Sunday, December 16, 2018
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Jim Ecker, President & Editor

Hall of Famer Molitor mentoring Kernels

Paul Molitor’s Hall of Fame Major League career spanned 21 seasons with the Milwaukee Brewers, Toronto Blue Jays and Minnesota Twins. He accumulated more than 3,000 hits, had a career batting average above .300 and stole more than 500 bases. No other Major Leaguer in the past 70 years has accomplished that combination of career milestones and only three other players in history have done so (Ty Cobb, Honus Wagner and Eddie Collins).

These days, Molitor is sharing his knowledge and experience with young players as the Twins’ Minor League Coordinator for Baserunning and Infield Play. That title may sound like a mouthful, but as Molitor, who is in Cedar Rapids working with the Kernels during the current homestand, says, “Titles are overrated a little bit.”

“It’s an opportunity for me to travel around the system and help try to teach, along with the staff on each club,” Molitor explained, prior to Thursday night’s game between the Kernels and Quad Cities at Veterans Memorial Stadium, “and I do focus on those two areas, but invariably I get involved with some of the hitting aspects.”

Any young ballplayer would be foolish not to pick the brain of a Hall of Famer like Molitor for tips on pretty much any aspect of the game of baseball, but he sees his role with the Twins as going beyond what happens between the lines on the field.

“One of the things I enjoy, in addition to the teaching, is that a lot of these guys are transitioning from wherever their roots have brought them from and it’s a process of evolving from sometimes teenagers into men and so there’s mentoring involved, too,” said Molitor. “How to help these guys develop an understanding of the professional lifestyle. We try to do what we can to try to help them progress in those areas, too.”

That transition involves a lot more than just learning to hit with wood bats.

“A lot of times it’s a big transition from maybe never having left home, particularly maybe never left your country, and you have to try to claw your way into professional ball and learn a system that particular organization teaches,” Molitor explained. “We don’t try to overwhelm them. We let them play a little bit in the beginning until we kind of get a feel for who they are and what they do, what they do well and what we need to improve on.”

Kernels star center fielder Byron Buxton, the Twins first round draft choice a year ago, is a player that hasn’t seemed to have much difficulty with the transition to professional ball.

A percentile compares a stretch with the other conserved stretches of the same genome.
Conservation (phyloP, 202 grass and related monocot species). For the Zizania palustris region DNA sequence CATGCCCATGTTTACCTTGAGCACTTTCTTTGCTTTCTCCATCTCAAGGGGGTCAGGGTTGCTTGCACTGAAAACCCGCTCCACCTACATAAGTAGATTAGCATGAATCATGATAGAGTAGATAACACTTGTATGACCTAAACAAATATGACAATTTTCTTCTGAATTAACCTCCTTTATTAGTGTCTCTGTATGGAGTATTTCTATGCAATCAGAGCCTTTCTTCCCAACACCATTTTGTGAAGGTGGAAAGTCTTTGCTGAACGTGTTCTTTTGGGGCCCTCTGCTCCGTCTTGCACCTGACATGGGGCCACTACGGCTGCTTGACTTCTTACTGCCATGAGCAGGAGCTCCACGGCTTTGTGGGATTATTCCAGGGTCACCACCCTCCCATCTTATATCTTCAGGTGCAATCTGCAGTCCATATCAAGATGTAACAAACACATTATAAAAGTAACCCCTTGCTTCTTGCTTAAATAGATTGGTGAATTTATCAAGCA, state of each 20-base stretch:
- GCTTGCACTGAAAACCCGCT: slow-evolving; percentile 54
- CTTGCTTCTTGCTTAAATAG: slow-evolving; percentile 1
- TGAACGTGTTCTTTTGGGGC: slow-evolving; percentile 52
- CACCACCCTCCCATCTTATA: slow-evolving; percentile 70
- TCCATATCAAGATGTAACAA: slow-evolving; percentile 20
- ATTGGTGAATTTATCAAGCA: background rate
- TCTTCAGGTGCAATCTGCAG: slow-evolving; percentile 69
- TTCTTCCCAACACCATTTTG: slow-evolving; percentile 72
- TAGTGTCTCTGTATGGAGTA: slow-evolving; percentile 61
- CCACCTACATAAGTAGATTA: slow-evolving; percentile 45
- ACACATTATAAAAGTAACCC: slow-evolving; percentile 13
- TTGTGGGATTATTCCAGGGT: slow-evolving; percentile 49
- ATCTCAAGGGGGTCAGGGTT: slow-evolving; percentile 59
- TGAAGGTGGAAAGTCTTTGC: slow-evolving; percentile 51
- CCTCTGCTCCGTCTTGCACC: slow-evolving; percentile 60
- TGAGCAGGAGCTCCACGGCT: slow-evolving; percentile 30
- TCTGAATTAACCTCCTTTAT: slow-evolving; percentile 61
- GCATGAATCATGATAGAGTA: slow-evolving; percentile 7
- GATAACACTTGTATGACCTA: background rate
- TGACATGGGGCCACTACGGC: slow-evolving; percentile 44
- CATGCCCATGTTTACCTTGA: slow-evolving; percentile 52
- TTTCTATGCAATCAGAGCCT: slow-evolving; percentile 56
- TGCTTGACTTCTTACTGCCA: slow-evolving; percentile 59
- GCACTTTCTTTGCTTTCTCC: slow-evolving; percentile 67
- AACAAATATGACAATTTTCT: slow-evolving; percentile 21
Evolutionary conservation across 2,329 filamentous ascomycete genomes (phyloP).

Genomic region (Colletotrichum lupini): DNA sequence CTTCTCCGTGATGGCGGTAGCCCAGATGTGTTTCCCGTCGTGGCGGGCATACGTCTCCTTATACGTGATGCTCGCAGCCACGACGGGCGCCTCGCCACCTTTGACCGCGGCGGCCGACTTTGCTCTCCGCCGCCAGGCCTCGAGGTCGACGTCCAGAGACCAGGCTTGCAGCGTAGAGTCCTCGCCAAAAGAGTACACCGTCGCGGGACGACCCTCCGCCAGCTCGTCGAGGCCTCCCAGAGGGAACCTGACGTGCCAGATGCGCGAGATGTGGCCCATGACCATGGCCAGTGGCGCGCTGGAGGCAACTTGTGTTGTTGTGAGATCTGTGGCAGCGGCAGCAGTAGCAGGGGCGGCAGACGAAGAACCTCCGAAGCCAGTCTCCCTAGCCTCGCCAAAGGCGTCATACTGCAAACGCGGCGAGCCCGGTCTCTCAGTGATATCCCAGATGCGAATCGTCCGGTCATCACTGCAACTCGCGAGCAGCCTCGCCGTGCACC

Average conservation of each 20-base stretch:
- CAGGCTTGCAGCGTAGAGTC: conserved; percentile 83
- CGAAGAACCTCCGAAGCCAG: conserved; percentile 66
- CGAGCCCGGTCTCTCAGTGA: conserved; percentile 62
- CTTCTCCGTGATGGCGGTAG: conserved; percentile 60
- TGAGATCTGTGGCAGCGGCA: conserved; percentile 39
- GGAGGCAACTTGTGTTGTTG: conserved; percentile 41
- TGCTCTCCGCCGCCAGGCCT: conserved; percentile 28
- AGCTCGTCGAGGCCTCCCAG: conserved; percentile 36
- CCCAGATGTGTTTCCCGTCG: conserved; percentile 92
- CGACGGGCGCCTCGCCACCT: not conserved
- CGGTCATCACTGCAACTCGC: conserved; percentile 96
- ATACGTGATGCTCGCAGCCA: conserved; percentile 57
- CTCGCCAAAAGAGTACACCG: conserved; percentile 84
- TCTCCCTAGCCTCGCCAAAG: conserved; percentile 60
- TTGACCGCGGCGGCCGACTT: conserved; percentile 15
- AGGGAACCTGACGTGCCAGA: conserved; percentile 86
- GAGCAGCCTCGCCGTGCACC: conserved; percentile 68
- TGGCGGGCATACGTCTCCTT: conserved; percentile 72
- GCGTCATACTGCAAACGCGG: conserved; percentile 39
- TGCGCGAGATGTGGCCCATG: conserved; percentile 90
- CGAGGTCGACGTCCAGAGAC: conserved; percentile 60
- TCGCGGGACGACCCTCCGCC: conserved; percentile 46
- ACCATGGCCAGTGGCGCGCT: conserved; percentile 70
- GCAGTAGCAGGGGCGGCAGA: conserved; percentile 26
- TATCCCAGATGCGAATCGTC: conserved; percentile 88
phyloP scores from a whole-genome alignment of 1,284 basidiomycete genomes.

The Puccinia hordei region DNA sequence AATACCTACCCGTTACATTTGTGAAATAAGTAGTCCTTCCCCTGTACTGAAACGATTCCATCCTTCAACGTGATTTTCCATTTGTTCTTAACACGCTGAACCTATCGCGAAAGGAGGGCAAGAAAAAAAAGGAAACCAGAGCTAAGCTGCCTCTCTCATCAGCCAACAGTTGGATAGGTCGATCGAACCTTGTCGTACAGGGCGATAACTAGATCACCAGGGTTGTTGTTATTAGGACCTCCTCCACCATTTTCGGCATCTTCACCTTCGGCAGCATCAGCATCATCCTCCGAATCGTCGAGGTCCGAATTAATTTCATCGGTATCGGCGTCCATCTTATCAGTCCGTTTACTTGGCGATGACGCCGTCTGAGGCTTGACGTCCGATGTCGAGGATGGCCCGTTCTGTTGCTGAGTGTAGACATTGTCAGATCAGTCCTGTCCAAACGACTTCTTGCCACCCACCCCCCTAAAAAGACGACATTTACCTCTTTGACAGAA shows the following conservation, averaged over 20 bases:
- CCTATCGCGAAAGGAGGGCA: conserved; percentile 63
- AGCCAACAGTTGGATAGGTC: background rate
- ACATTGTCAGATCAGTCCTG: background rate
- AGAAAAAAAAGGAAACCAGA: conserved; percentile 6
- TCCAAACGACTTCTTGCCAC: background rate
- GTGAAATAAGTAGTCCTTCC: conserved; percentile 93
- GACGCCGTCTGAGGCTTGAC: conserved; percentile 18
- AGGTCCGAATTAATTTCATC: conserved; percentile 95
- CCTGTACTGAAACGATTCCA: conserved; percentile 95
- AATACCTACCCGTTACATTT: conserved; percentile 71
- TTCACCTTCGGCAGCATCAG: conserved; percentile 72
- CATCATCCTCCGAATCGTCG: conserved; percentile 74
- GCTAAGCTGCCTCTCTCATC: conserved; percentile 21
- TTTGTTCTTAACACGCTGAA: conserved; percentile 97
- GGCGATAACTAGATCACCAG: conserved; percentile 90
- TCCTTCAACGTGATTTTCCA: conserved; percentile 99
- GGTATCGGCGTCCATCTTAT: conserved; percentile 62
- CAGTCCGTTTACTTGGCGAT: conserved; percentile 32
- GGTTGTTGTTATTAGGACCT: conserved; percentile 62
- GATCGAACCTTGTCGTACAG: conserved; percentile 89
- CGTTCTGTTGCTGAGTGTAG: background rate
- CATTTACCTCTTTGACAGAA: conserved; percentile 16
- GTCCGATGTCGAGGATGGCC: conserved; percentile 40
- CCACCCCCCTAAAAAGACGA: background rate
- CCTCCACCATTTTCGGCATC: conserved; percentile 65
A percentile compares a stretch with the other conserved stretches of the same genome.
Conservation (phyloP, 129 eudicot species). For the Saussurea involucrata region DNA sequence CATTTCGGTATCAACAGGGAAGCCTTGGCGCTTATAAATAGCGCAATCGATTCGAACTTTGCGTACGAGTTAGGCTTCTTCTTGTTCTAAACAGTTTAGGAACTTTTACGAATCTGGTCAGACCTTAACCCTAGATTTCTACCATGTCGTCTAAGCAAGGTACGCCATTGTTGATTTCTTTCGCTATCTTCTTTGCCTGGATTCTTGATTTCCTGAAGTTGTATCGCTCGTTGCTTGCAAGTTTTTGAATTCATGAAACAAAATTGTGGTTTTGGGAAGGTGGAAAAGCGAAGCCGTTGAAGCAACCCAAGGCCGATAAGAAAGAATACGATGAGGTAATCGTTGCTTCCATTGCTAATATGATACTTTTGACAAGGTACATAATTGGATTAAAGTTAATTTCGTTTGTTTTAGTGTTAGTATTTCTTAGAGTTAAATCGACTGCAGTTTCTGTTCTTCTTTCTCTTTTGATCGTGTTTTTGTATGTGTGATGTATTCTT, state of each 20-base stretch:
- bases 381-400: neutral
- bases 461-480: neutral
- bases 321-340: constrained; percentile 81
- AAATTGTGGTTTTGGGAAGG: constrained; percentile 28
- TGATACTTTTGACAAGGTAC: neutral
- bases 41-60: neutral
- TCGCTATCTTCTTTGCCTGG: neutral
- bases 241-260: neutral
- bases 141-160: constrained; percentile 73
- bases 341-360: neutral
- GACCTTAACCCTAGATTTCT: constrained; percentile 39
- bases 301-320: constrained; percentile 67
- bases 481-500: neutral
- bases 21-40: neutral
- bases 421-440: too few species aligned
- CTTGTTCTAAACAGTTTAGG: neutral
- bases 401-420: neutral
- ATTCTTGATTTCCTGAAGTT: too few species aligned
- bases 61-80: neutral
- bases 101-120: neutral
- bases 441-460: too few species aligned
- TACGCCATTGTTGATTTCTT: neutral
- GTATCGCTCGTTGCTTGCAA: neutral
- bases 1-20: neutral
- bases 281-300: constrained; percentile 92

“He’s just a rare individual with a skill set that’s off the charts,” Molitor said of Buxton. “I saw him last year in instructional ball for a little bit and you could see the rawness of a high school kid. But somehow this winter I think he put a lot of time into conditioning and preparation. He was much more advanced this spring than I expected him to be and he’s been able to carry it, undoubtedly, into the first nine or 10 weeks of the season.”

Molitor isn’t ready to give Buxton a complete pass, however.

“He’s got things to work on, I’m sure," Molitor said. "I’m looking forward to seeing him now compared to even two months ago. Over the next five days, I’ll be watching particularly how he handles himself on the basepaths.”

That may sound peculiar to fans who have seen the speedy Buxton leg out triples for the Kernels, but Molitor is looking to help the young player refine his skills.

“I haven’t, for the past three decades, seen many players that can compete with him in terms of just raw speed,” Molitor said. “Now how he can translate that into base stealing is going to be the key.”

Buxton has been caught stealing nine times in 35 attempts this season. That hasn’t escaped Molitor’s attention, but he doesn’t appear overly concerned, either.

“He’s been caught some, but he’s been fairly successful for a young guy and probably in some ways, in this league, he’s been outrunning the ball. A lot of times, when you get caught is when you should learn the most. There’s a lot of ways to learn to get better. So it’s a process. The more you do it, the better you get at it. We’re glad to see he’s out running. At least not having fear in that area to this point.” ​



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